The real story behind the row over UK business rates

Paul Greenhalgh

Research output: Contribution to journalComment/debatepeer-review

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The tax that small business owners pay on their premises has offered a useful lesson in how the ripples of a financial crisis can leave us floundering years later. It also laid bare a stark divide between north and south in the UK, and sent the ruling Conservative Party rushing to fend off the fury of small business owners, on whose support they could normally rely. Emotions are running high thanks to the 2017 revaluation of non-residential properties in England, Scotland and Wales. This is based on the market rent of premises at April 1, 2015 and has raised the prospect that some businesses will be saddled with huge increases in their bills; a fear that was acknowledged by the chancellor of the exchequer, Philip Hammond, in his first budget. Hammond introduced three measures designed to head off a row. It was no surprise that it included a headline-grabbing effort to soothe the nerves of Britain’s publicans, with the vast majority of pubs handed a £1,000 discount on their business rates. Hammond also capped at £50 the monthly payments for businesses who would find themselves paying rates for the first time and established a £300m fund to help owners who were struggling with increases. In truth these sops amount to small beer and are only part of the wider picture. The reality has been much misunderstood.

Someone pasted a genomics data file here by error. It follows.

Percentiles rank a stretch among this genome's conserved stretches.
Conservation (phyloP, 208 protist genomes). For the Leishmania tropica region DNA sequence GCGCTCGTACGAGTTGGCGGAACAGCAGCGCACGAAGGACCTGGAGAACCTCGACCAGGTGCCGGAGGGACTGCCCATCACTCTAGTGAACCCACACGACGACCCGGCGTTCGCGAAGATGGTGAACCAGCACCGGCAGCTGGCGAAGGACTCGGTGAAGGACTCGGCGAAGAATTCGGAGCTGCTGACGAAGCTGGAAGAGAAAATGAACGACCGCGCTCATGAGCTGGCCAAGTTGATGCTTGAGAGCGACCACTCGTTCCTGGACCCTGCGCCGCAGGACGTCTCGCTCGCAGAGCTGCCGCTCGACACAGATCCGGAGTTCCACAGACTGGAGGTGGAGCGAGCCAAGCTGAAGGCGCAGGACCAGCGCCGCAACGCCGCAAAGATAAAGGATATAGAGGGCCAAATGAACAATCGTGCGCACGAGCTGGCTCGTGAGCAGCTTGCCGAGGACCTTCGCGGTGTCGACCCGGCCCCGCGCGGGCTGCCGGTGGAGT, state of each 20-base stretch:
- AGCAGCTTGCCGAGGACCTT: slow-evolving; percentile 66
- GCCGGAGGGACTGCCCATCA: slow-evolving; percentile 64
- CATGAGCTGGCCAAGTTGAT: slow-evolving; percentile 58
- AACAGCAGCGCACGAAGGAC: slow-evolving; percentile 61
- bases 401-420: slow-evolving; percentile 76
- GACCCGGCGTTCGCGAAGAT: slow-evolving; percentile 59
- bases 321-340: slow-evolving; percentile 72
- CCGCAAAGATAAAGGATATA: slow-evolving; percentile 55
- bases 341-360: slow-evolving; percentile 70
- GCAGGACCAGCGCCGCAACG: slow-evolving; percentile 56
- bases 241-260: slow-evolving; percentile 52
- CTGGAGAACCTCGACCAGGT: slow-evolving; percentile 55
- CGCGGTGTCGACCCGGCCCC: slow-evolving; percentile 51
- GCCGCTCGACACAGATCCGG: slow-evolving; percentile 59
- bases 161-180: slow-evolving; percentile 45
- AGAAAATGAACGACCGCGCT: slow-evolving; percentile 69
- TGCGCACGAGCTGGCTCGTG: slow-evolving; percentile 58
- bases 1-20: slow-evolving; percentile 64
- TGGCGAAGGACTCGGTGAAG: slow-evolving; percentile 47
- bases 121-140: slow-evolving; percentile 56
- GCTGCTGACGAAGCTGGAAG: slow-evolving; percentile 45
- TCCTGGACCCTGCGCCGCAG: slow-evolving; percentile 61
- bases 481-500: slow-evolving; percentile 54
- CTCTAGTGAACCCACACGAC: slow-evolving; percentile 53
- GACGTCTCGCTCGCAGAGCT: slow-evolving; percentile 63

Original languageEnglish
JournalThe Conversation
Publication statusPublished - 14 Mar 2017


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